COMMONLY USED HEALTH INSURANCE TERMS
Affiliation Periods - The time an HMO may require you to wait after you enroll and before your coverage begins. HMOs that impose an affiliation period cannot exclude coverage of pre-existing conditions. Premiums cannot be charged during HMO affiliation periods. Massachusetts does not permit HMOs to impose affiliation periods but other states may.
Alternative Trade Adjustment Assistance (ATAA) - ATAA is a benefit for workers at least 50 years old who have obtained different, full-time employment within 26 weeks of the termination of adversely-affected employment. These workers may receive 50% of the wage differential (up to $10,000) during their 2 year eligibility period. To be eligible for the ATAA program, workers may not earn more than $50,000 per year in their new employment. Also, the firm where the workers worked must meet certain eligibility criteria.
Certificate of Creditable Coverage - A document provided by your health plan that lets you prove you had coverage under that plan. Certificates of creditable coverage will usually be provided automatically when you leave a health plan. You can obtain certificates at other times as well. See also Creditable Coverage.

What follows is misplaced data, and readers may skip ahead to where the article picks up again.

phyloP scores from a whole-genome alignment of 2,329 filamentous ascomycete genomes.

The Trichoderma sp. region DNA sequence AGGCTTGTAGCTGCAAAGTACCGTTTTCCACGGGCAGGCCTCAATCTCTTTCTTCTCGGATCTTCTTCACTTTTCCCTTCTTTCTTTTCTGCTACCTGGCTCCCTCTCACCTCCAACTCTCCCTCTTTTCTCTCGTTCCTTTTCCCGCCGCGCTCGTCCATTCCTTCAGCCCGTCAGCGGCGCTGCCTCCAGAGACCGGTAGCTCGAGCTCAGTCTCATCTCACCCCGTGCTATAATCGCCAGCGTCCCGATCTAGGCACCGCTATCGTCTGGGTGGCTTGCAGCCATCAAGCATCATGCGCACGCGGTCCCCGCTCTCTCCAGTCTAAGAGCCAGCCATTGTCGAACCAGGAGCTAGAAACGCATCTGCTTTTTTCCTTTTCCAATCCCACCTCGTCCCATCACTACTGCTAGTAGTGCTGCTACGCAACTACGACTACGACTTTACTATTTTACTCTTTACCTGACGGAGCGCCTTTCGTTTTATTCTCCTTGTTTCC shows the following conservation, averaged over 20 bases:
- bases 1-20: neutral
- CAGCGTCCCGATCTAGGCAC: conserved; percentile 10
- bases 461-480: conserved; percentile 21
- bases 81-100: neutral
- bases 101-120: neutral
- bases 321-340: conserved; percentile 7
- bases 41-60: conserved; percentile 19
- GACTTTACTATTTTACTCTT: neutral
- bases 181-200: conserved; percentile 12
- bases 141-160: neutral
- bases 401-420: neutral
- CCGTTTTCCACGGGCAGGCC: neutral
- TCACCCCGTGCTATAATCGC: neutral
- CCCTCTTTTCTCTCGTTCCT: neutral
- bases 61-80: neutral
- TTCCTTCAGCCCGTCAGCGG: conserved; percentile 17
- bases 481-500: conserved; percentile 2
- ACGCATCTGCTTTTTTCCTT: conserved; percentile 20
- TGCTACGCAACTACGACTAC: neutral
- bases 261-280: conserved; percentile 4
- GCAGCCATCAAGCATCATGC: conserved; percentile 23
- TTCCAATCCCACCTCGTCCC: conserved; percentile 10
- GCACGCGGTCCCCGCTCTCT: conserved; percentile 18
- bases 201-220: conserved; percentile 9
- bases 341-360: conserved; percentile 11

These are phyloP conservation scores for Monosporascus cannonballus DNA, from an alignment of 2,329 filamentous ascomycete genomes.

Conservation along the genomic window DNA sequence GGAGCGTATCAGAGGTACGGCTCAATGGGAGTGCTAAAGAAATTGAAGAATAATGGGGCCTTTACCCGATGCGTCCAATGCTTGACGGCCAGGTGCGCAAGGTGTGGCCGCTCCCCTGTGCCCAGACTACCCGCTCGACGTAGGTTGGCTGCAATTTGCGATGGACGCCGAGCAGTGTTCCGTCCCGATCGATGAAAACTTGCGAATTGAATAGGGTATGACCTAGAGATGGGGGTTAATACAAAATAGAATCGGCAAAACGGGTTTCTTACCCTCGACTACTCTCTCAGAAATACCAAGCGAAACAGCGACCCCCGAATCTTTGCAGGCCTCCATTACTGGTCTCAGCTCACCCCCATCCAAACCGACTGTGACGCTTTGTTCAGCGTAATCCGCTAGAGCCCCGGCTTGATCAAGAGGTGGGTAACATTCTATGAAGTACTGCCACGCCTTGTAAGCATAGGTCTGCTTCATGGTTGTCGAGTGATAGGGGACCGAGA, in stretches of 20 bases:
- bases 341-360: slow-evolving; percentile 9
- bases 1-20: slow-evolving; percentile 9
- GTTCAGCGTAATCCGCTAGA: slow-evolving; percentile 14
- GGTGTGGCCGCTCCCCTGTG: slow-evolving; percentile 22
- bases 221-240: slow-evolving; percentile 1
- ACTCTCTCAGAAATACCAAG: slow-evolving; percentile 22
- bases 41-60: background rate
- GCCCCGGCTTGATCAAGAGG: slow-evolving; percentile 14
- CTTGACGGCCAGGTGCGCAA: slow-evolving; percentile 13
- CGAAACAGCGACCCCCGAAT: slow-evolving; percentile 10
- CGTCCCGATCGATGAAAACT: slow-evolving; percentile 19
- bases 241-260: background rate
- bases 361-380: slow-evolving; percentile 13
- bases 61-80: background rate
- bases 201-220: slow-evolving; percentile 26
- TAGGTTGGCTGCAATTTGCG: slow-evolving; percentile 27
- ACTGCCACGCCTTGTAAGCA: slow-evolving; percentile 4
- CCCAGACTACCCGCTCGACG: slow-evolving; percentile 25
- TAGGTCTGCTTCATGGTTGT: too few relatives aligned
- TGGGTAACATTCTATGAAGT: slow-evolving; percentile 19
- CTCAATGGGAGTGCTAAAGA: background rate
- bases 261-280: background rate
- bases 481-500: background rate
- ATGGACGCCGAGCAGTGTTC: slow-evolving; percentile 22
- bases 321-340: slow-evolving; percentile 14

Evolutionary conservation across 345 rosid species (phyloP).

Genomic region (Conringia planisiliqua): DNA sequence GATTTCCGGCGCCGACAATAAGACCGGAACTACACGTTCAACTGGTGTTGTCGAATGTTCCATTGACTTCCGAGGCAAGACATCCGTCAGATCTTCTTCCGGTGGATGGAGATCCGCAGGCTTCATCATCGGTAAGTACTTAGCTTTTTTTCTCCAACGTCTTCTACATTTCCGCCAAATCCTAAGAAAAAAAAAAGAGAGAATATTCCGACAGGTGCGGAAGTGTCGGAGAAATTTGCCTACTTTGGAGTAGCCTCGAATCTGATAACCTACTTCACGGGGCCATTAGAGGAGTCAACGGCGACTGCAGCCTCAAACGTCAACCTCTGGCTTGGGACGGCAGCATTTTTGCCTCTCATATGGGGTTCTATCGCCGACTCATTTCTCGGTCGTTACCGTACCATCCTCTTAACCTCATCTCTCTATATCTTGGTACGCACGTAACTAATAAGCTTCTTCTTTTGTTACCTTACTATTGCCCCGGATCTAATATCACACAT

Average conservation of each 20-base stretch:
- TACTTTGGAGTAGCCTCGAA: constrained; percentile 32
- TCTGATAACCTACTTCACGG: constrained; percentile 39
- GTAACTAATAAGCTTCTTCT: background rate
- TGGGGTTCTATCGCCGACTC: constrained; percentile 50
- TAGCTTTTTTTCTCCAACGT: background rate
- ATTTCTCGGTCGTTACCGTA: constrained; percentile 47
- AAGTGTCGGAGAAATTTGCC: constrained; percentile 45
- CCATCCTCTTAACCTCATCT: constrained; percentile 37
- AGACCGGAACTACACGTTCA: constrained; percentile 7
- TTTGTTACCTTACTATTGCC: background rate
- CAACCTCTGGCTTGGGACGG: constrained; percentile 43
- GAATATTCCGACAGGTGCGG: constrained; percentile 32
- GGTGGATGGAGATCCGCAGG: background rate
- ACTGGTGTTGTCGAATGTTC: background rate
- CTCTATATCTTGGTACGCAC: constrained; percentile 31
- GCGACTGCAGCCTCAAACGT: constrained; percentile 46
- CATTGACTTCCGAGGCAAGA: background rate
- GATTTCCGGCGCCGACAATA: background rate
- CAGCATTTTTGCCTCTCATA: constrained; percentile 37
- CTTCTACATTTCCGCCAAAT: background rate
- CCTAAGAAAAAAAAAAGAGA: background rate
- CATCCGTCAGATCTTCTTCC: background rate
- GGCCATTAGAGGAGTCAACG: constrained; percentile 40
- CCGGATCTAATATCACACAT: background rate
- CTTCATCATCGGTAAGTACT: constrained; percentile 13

Children’s Medical Security Plan - Massachusetts’s Children’s Medical Security Plan provides insurance for children under the age of 19 who are not eligible for MassHealth and who have limited or no health insurance.
COBRA - Stands for the Consolidated Omnibus Budget Reconciliation Act, a federal law in effect since 1986. COBRA permits you and your dependents to continue in your employer’s group health plan after your job ends. If your employer has 20 or more employees, you may be eligible for COBRA continuation coverage when you retire, quit, are fired, or work reduced hours. Continuation coverage also extends to surviving, divorced or separated spouses; dependent children; and children who lose their dependent status under their parent’s plan rules. You may choose to continue in the group health plan for a limited time and pay the full premium (including the share your employer used to pay on your behalf). COBRA continuation coverage generally lasts 18 months, or 36 months for dependents in certain circumstances. See also State Continuation Coverage.
Co-Insurance - The co-insurance clause requires you to pay a percentage (or a fixed dollar amount) of your covered medical expenses. The percentage is usually expressed as "80/20" co-insurance. This means after you have paid the deductible amount (if any) as stated in your policy, you will pay 20% of the medical bills and the insurance company will pay the remaining 80% of the covered medical expenses. When your total expenses reach a dollar amount stated in your policy, the insurance company pays 100% of the covered expenses up to the maximum benefit of your policy (from $2000 to $50,000.)